Sapphire weaves its spell in jewellery world

Blue sapphire from Gembines


A 4.62-carat facetted oval padparadscha sapphire from Paul Wild OHG


A 43.45-carat unheated Sri Lankan blue sapphire from Ruby N’ Sapphire


An 11.40-carat cushion-cut Burmese sapphire


A 21.52-carat octagon-cut yellow sapphire from Paul Wild OHG


A 52.88-carat unheated yellow sapphire from Ruby N’ Sapphire


Necklace layout of fancy sapphires from Sara Gem Corporation


Blue sapphires from Sara Gem Corporation

Highly coveted for centuries, the sapphire occupies a special place in the world of gems – from the classic blue sapphire prized for its velvety, vivid hue and the extremely rare padparadscha loved for its “lotus” colour to fancy sapphires in delightful shades favoured by designers and jewellery houses.

Highly coveted for centuries, the sapphire occupies a special place in the world of gems – from the classic blue sapphire prized for its velvety, vivid hue and the extremely rare padparadscha loved for its “lotus” colour to fancy sapphires in delightful shades favoured by designers and jewellery houses.

In separate interviews with JNA, major coloured gemstone dealers and manufacturers share their insights and observations about the sapphire trade, and their demand outlook for 2017.


Sapphires may be perennial favourites but the strongest demand remains concentrated in gemstones in cornflower blue and royal blue, said sapphire specialist Kamil Ismail of Gembines.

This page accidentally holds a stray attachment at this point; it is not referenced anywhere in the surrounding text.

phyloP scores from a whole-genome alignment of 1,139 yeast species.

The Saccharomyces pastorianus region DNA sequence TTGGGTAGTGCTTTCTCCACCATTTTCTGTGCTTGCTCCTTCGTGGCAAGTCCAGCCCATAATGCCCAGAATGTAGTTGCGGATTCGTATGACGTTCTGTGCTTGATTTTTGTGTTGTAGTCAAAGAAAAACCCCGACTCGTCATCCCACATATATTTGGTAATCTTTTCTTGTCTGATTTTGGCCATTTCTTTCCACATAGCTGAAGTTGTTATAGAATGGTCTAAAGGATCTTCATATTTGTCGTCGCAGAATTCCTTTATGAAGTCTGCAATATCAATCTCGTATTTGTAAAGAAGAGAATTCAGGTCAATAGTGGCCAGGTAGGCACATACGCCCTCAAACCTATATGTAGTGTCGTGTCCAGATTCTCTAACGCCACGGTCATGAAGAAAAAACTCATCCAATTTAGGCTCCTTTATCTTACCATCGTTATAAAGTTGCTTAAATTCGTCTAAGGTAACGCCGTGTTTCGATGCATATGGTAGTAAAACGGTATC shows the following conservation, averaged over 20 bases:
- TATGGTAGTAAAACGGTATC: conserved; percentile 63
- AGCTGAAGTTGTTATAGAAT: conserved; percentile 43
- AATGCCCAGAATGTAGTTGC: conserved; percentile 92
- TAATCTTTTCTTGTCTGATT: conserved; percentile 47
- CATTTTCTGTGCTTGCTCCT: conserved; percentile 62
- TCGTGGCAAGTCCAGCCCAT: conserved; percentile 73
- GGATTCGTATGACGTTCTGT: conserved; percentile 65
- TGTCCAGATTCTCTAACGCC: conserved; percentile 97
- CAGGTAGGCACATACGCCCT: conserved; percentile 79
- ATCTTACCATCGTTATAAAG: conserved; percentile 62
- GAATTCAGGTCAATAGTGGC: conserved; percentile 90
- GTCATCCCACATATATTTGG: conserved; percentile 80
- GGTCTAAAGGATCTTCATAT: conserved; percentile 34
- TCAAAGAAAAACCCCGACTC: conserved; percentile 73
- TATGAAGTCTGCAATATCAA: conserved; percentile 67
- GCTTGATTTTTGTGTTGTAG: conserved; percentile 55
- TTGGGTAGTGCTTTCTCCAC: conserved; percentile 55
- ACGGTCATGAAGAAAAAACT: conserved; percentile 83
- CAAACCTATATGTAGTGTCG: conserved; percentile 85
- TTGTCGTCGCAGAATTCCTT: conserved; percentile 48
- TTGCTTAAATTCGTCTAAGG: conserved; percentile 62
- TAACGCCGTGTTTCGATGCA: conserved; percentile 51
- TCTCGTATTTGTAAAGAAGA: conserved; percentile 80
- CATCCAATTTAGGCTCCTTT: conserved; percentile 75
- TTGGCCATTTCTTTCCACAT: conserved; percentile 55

A recipient of the ICA Lifetime Achievement Award, the gemstone wholesaler and dealer said sapphires in those two colours and in sizes ranging from 2 to 7 carats, which are clean, well-cut and with sufficient lustre could fetch around $1,000 to $5,000 per carat. Buyers often prefer sapphires in oval, square cushion and cushion shapes, he continued.

As is the norm in the gemstone world, geographic origin or provenance is a factor considered by serious buyers when establishing the value of sapphires, Ismail said.

“When it comes to high-quality stones of over 3 carats, buyers are selective. They prefer a Ceylon sapphire over an African stone or a Kashmir gem to a Ceylon stone. With the desired geographic origin, high-quality stones become more valuable. Where the gemstone was mined plays a major role in determining its price,” he explained.

The coloured gemstone centres of Thailand and Sri Lanka are the most active markets for sapphires in Asia, especially the latter, which is a major source of sapphires in stunning hues.

“Blue sapphires have always been highly sought after, and I believe this trend will only continue in the years to come since quality stones are in short supply,” Ismail said. The fact that blue sapphires are favoured by celebrities, film stars and royalty also adds to their allure, he added.